The iMac, launched in 1998, was a huge hit for Apple and for Steve Jobs, who had just recently returned to the company he had co-founded as its CEO. It was the product that began Apple's rise in both the tech industry and business in general. It also established the "i" branding that would later be extended to the iPod, the iPhone and the iPad.
Ken Segall was the man who came up with the name iMac for the desktop PC product while he worked at Apple's ad agency TBWA\Chiat\Day. He has now written a new book, Insanely Simple: The Obsession That Drives Apple’s Success, that goes on sale today. In an interview on the CNBC cable TV news network today, Segall revealed some of the other names that were considered for the new Apple PC.
One of the names Segall presented to Jobs at a meeting was MiniMac, which sounds a bit like the Mac Mini, the name that was later placed on another desktop PC that Apple released a few years later. Another name suggested by Segall, which he admitted turned out to be "lame" was the EveryMac, with the idea that this new Mac PC would be the "Mac for everyone."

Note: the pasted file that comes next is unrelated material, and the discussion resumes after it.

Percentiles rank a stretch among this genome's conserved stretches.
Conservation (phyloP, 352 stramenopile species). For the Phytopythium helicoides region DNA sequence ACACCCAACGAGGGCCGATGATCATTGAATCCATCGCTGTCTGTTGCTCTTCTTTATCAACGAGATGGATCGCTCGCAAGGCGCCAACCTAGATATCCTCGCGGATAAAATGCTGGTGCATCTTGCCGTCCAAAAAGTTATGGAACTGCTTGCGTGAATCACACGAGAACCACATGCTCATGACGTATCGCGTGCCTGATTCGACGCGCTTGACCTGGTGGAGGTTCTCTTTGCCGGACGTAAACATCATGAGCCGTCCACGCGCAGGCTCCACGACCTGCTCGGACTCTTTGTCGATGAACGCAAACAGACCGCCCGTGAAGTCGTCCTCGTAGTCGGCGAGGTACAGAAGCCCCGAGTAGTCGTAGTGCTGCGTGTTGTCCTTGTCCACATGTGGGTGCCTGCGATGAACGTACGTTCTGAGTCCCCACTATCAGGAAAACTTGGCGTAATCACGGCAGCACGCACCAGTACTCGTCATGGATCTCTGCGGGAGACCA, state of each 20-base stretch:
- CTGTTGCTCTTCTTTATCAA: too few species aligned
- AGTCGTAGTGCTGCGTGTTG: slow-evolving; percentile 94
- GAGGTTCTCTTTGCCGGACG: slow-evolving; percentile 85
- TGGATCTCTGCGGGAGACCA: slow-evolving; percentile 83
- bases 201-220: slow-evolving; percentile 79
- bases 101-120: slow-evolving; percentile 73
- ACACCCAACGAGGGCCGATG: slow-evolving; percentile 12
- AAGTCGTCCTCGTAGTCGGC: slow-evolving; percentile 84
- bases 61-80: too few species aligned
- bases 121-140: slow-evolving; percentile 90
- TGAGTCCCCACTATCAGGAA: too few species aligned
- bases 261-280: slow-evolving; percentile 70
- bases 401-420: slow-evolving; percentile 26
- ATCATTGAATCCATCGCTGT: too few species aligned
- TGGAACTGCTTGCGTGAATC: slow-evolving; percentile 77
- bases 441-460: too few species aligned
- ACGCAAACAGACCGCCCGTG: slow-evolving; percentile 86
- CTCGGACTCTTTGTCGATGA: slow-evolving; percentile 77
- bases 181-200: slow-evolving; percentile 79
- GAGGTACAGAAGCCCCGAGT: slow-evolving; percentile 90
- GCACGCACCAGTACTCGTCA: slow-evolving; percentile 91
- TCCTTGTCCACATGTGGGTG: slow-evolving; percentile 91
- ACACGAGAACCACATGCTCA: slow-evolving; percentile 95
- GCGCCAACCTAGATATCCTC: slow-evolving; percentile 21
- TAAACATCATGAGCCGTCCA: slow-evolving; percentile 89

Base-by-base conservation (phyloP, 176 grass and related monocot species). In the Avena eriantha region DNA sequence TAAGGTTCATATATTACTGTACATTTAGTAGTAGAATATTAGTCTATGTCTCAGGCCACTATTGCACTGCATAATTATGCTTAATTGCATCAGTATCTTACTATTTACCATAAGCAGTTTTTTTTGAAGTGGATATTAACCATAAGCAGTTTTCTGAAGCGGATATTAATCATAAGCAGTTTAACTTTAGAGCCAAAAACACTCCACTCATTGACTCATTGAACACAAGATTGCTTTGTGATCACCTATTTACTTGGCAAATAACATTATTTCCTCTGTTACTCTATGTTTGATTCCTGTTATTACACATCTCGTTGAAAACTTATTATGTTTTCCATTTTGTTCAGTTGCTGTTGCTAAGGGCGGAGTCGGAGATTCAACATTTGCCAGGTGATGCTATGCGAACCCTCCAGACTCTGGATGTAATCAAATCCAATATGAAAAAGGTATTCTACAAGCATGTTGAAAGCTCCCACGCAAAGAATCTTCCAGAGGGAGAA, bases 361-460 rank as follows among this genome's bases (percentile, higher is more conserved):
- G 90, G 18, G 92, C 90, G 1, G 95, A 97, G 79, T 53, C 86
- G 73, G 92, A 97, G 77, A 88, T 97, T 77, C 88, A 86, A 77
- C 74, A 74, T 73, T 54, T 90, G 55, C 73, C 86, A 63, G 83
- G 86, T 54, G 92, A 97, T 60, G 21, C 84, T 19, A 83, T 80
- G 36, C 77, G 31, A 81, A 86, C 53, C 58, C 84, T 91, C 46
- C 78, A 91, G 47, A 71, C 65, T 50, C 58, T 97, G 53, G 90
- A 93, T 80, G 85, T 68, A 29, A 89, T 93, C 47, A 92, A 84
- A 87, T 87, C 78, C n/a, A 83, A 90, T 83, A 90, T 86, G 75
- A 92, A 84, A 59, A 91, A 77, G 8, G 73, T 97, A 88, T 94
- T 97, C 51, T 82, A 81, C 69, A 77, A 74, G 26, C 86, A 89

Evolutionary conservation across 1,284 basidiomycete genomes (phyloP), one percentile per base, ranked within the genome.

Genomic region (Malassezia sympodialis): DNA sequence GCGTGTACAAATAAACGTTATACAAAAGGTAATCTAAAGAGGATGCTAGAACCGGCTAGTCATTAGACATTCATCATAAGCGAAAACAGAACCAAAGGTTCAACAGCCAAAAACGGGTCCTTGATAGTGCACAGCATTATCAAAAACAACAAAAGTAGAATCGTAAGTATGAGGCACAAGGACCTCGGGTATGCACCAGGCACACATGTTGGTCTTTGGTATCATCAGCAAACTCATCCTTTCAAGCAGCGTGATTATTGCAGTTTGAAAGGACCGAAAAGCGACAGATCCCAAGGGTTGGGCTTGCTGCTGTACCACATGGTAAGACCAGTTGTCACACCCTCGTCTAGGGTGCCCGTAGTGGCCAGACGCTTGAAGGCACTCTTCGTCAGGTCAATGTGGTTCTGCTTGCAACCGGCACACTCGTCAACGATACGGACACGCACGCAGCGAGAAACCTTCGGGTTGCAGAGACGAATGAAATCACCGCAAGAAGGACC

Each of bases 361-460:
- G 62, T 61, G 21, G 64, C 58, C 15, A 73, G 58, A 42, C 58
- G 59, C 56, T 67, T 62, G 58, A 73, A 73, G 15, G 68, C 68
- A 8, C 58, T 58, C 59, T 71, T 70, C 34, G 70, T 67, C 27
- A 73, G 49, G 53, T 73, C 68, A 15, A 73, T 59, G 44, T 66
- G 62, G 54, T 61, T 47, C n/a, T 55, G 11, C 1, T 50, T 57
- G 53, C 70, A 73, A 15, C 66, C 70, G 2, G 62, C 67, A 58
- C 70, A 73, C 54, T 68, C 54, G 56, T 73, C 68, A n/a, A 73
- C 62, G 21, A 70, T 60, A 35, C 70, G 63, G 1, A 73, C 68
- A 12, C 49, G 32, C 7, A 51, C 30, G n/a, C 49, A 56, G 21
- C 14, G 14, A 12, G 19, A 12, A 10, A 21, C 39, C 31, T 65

Jobs also has his own idea for a name, the MacMan, which Segall felt didn't work either. The iMac name was also mentioned by Segall but ultimately Jobs didn't like any of Segall's suggestions at that meeting. A week later Segall brought up iMac again and Jobs then said, "Well, I don't hate it this week, but I don't like it either."
As it turned out, Segall found out the day after the meeting that Jobs was showing the iMac name silk screened on the prototype PC to people at Apple's offices. It was clear that Jobs grew to like the name and a worldwide brand was born.